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Prince Rainier and Princess Grace Tour Manned Spacecraft Center (1968)


Sound | 1968

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  •  The royal party lands in Houston. The previous day, Prince Rainier and Princess Grace were in San Antonio to tour HemisFair ‘68. 
  •  Princess Grace is better known to American audiences as the Academy Award-winning actress Grace Kelly. She retired from acting in 1956, when she married Prince Rainier and began her royal duties.  
  •  The royal couple meets Dr. Robert Gilruth, director of the Manned Spacecraft Center, and Houston Mayor Louie Welch 
  •  NASA astronaut Gordon Cooper 
  •  Dr. Gilruth leads Princess Grace and Prince Rainier on a tour of the Manned Spacecraft Center campus 
  •  The royals inspect the Gemini 5 spacecraft. Commenting on the cramped quarters, Princess Grace reportedly told Dr. Gilruth, “I wouldn’t have been able to stand it.” 
  •  Film explaining the Saturn V launch vehicle 
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This news segment for Houston’s KPRC-TV captures Prince Rainier III and Princess Grace of Monaco on a visit to the Manned Spacecraft Center on September 27, 1968. According to the Associated Press, the royal couple first watched a short film about Project Apollo. They then toured the Mission Control Center and the space environmental laboratory.
As the scope of the American space program grew, NASA’s Space Task Group realized it would need to expand into its own facility if it were to successfully land a man on the Moon. In 1961, the agency’s selection team chose a 1,000-acre cow pasture in Houston, Texas, as the proposed center’s location site, owing to its access to water transport and commercial jet service, moderate climate, and proximity to Rice University. In September 1963, the facility opened as the Manned Spacecraft Center (MSC).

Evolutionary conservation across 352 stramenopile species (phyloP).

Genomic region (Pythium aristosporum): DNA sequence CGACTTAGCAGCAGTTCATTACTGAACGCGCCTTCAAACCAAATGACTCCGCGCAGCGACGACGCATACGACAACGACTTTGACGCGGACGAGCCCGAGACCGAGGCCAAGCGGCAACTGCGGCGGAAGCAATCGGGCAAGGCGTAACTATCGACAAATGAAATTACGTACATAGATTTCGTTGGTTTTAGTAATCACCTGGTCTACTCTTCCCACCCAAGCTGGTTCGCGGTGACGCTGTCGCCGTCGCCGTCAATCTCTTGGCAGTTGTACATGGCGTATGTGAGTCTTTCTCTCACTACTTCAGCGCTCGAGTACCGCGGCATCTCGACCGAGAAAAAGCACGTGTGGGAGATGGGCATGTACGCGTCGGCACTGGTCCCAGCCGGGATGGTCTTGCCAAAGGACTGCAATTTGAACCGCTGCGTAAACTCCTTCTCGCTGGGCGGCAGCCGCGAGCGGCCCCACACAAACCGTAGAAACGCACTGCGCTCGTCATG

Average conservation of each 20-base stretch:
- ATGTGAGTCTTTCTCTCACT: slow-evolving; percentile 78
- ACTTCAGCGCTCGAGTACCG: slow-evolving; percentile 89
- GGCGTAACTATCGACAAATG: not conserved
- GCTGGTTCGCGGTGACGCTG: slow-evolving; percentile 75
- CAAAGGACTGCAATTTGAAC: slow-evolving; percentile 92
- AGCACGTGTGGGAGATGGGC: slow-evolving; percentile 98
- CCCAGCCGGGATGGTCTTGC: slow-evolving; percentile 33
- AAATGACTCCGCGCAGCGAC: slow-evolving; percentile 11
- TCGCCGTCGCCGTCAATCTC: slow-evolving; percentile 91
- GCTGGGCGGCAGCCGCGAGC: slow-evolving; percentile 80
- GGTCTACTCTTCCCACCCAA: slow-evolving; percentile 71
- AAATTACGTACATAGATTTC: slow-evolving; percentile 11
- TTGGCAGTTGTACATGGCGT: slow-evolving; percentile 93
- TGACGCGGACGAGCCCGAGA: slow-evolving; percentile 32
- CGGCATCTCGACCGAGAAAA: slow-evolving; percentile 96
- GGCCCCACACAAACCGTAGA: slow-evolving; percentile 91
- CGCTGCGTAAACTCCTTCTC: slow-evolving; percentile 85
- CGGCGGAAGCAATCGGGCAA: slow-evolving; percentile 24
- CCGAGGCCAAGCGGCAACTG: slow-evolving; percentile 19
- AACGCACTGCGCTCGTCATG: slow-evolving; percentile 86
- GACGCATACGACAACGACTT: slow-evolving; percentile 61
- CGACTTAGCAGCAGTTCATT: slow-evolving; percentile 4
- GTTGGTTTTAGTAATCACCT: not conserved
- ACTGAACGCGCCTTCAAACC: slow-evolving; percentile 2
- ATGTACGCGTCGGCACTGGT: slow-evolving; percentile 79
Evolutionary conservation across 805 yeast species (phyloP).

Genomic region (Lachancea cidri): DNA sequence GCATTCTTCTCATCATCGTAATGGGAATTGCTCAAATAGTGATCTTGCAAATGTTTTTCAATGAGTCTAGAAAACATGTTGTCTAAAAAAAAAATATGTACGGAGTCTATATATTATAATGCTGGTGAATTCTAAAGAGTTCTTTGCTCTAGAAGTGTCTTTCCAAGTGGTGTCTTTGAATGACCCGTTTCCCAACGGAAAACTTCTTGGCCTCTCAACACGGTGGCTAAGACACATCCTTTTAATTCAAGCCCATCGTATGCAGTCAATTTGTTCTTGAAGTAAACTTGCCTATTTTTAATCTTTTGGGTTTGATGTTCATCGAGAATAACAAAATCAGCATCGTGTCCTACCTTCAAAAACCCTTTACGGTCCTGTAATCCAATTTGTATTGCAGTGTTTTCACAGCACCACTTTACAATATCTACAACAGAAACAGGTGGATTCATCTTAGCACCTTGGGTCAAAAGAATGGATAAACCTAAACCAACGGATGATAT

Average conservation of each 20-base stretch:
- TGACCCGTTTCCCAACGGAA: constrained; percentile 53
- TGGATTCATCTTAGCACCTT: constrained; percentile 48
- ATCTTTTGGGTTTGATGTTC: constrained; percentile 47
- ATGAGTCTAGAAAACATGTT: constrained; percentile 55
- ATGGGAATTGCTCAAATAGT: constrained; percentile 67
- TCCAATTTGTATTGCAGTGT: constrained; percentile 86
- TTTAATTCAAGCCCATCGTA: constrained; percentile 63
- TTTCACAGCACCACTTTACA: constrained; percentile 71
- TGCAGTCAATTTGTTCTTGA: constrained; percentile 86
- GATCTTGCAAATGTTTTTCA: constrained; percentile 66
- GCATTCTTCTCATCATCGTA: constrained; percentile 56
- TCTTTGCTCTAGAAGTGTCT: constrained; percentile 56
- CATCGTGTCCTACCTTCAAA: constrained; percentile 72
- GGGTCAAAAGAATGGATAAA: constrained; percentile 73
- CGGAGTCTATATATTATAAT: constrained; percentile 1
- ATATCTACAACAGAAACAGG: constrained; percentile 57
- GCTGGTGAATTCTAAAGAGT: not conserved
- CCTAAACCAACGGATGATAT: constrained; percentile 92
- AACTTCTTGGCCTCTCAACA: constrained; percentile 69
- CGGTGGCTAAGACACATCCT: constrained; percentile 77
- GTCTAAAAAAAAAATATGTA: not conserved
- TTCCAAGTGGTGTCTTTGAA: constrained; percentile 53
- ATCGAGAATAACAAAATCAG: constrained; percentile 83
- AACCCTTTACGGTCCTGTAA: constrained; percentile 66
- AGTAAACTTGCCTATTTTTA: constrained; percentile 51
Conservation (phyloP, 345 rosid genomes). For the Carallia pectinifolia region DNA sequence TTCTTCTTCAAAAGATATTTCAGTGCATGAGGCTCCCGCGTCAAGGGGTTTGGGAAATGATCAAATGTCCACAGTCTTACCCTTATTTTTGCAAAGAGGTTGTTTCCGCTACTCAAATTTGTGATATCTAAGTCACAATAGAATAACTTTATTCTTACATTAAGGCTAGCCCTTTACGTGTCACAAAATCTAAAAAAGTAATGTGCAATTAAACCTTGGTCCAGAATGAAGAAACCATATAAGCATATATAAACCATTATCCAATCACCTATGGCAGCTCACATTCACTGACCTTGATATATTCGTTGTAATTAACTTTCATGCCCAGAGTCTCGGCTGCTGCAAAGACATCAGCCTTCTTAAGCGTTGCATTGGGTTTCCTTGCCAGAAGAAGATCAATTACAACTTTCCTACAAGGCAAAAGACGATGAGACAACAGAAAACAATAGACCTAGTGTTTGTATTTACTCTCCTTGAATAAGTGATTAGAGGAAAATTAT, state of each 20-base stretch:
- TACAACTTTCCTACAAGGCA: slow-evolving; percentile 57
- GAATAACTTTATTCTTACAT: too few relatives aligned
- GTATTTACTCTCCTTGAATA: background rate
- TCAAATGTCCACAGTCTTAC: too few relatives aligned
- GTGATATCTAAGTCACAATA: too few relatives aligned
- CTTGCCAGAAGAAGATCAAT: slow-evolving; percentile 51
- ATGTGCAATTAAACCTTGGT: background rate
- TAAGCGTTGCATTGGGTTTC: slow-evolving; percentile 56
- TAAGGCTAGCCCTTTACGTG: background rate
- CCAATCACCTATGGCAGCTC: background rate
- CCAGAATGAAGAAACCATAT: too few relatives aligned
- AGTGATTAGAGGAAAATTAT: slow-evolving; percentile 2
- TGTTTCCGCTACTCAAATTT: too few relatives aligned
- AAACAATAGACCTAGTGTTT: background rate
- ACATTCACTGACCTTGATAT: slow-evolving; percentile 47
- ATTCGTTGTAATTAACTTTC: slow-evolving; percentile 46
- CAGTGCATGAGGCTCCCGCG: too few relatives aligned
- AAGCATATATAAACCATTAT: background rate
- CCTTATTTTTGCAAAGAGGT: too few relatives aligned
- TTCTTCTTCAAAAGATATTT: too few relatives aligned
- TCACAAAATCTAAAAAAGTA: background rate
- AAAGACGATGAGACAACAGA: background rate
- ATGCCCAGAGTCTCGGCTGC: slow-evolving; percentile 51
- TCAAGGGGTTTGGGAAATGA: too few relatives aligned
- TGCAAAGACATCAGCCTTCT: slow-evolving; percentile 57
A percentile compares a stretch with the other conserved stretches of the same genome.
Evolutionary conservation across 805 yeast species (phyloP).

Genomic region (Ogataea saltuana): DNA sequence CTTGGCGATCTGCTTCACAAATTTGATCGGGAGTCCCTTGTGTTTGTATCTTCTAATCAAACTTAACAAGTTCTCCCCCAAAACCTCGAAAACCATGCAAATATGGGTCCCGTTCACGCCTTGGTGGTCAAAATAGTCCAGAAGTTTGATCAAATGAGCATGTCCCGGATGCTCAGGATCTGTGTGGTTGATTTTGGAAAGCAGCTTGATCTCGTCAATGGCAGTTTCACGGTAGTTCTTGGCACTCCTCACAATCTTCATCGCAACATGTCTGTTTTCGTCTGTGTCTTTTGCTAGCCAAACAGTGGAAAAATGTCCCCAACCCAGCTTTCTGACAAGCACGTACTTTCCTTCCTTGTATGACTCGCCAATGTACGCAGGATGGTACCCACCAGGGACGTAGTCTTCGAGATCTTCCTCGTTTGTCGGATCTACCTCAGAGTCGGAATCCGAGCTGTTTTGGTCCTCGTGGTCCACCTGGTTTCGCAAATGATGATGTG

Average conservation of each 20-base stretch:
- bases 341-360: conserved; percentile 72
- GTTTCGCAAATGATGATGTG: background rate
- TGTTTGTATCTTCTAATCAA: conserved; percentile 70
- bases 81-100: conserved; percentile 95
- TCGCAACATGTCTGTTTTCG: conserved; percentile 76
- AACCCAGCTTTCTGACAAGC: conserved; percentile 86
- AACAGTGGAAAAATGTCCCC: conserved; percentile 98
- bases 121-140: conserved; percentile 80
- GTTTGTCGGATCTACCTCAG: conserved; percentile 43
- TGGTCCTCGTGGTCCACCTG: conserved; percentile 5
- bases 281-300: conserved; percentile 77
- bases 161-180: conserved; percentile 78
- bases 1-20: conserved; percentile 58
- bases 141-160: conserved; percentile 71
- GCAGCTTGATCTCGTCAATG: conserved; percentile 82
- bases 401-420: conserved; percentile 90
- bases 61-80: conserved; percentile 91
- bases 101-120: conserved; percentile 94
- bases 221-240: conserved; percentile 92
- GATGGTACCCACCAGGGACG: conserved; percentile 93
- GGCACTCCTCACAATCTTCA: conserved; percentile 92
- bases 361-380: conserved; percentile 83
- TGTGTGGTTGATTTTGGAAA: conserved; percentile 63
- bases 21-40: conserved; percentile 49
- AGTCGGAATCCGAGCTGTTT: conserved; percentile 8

The Center became the focal point of NASA’s manned spaceflight program, developing spacecraft for Projects Gemini and Apollo, selecting and training astronauts, and operating the Lunar Receiving Laboratory. Beginning with Gemini 4 in June 1965, MSC’s Mission Control Center also took over flight control duties from the Mercury Control Center at Cape Canaveral Air Force Station. As a result, the facility managed all subsequent manned space missions, including those related to Projects Gemini and Apollo, the Apollo Applications Program, the Space Shuttle Orbiters, and the International Space Station.
In 1973, the MSC was renamed in honor of the late President and Texas native Lyndon B. Johnson. (As Senate Majority Leader, Johnson sponsored the 1958 legislation that established NASA.) The Center continues to lead NASA’s efforts in space exploration, training both American and international astronauts, managing missions to and from the International Space Station, and operating scientific and medical research programs.